My administration will work closely with states and local communities to ensure that we recruit math and science graduates to the teaching profession. Through Teacher Service Scholarships, a Teacher Residency Program, and Career Ladders, I will transform the teaching profession from one that has too many underpaid and insufficiently qualified teachers to one that attracts the best STEM teaching talent for our schools.
Overseas, I will launch a Shared Security Partnership that invests $5 billion over 3 years to forge an international intelligence and law enforcement infrastructure to take down terrorist networks. I will also strengthen U.S. intelligence collection overseas to identify and interdict would-be bioterrorists before they strike and expand the U.S. government’s bioforensics program for tracking the source of any biological weapon...
And to ensure our country is prepared should such an event occur, we must provide our public health system across the country with the surge capacity to confront a crisis and improve our ability to cope with infectious diseases. I will invest in new vaccines and technology to detect attacks and to trace them to their origin, so that we can react in a timely fashion.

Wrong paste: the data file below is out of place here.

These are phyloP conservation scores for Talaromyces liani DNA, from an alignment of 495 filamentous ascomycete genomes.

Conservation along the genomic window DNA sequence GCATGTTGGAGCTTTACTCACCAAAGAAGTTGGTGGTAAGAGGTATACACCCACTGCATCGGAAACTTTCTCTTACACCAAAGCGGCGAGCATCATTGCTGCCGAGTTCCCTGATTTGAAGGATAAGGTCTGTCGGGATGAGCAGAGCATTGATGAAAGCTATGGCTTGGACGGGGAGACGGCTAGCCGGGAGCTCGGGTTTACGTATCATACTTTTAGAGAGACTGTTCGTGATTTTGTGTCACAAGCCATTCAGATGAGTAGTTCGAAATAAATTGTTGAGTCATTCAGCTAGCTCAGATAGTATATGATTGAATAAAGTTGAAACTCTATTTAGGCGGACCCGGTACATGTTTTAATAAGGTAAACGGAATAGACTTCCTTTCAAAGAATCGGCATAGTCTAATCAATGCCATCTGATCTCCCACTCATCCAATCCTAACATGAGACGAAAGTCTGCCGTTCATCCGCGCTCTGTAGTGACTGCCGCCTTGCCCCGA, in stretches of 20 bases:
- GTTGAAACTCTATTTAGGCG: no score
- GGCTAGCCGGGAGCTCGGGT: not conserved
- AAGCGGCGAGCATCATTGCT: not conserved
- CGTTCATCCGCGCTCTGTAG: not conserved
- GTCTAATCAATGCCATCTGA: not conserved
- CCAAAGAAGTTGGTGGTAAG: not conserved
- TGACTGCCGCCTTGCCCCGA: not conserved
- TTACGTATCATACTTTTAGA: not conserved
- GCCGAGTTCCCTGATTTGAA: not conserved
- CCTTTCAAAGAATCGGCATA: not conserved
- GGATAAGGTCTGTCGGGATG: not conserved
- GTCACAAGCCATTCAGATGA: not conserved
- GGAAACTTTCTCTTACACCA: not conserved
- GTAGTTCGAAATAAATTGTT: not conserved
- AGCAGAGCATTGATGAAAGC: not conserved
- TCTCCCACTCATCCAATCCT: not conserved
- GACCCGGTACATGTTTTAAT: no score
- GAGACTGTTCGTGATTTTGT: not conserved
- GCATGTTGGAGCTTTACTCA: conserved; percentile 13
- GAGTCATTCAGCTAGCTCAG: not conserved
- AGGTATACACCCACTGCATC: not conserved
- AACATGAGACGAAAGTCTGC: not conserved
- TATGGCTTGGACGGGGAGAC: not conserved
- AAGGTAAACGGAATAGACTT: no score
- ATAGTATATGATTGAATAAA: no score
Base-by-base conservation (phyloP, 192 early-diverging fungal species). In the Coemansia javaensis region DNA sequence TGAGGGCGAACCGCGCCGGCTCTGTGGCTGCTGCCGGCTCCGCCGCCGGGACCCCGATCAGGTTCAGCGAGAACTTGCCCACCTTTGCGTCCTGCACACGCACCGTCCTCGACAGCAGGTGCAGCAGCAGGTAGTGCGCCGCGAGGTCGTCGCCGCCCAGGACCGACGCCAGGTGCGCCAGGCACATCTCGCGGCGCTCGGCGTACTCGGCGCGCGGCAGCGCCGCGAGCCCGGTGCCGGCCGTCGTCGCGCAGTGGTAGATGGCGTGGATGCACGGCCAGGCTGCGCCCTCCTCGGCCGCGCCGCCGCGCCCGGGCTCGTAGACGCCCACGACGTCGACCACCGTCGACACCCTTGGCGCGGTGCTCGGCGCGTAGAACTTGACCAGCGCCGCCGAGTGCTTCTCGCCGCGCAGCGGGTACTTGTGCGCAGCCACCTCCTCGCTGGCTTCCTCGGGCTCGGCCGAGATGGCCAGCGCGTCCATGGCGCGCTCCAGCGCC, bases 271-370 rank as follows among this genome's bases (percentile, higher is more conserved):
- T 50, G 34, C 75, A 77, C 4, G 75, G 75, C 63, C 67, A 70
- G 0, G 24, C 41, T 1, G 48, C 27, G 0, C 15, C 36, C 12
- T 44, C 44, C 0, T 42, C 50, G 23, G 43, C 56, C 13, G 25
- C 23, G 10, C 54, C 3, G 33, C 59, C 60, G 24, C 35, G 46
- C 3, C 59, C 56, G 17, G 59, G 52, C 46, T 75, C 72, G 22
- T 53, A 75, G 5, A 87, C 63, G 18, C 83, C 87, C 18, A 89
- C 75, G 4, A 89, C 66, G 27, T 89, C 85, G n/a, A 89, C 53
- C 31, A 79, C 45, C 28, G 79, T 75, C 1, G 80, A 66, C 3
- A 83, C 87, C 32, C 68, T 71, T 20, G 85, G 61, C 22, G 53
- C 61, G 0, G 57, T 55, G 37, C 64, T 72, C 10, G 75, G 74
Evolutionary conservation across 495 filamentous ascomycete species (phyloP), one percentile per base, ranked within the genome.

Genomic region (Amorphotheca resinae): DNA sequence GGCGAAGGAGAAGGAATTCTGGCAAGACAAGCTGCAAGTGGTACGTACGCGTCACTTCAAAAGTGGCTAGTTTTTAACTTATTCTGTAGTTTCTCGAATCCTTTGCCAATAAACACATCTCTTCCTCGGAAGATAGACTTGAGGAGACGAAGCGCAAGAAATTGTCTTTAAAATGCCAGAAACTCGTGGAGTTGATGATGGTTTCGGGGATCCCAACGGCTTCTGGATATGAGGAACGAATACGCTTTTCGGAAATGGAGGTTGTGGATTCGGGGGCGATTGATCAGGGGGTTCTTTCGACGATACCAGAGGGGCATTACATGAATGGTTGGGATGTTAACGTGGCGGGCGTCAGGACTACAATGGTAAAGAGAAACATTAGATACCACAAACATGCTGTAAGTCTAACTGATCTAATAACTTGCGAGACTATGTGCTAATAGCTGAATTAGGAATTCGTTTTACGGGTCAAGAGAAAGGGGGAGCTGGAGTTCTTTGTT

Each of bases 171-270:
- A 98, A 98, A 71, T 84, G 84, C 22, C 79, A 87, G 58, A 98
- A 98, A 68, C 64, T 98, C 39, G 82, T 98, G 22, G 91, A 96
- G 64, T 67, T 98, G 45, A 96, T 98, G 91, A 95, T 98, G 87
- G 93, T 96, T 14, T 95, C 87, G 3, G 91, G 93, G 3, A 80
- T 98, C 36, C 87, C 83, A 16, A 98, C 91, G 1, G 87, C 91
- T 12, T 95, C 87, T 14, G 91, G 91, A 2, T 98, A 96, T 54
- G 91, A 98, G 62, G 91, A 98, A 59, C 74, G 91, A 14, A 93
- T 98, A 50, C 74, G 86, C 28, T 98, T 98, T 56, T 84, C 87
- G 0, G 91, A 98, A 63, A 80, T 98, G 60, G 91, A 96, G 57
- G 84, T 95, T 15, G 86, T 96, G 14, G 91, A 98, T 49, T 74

Science v. Political Agendas:
I have already established an impressive team of science advisors, including several Nobel Laureates, who are helping me to shape a robust science agenda for my administration.
In addition I will:
Appoint individuals with strong science and technology backgrounds and unquestioned reputations for integrity and objectivity to the growing number of senior management positions where decisions must incorporate science and technology advice. These positions will be filled promptly with ethical, highly qualified individuals on a non-partisan basis;
Establish the nation’s first Chief Technology Officer (CTO) to ensure that our government and all its agencies have the right infrastructure, policies and services for the 21st century. The CTO will lead an interagency effort on best-in-class technologies, sharing of best practices, and safeguarding of our networks;
Strengthen the role of the President’s Council of Advisors on Science and Technology (PCAST) by appointing experts who are charged to provide independent advice on critical issues of science and technology. The PCAST will once again be advisory to the president; and
Restore the science integrity of government and restore transparency of decision- making by issuing an Executive Order establishing clear guidelines for the review and release of government publications, guaranteeing that results are released in a timely manner and not distorted by the ideological biases of political appointees. I will strengthen protection for “whistle blowers” who report abuses of these processes.
Between 1958 and 1973, the National Aeronautics and Space Council oversaw the entire space arena for four presidents; the Council was briefly revived from 1989 to 1992. I will re-establish this Council reporting to the president. It will oversee and coordinate civilian, military, commercial, and national security space activities.
[This post has been appended to put ScienceDebate2008 first in the list of organizers—since we wouldn't want anyone to be left out.]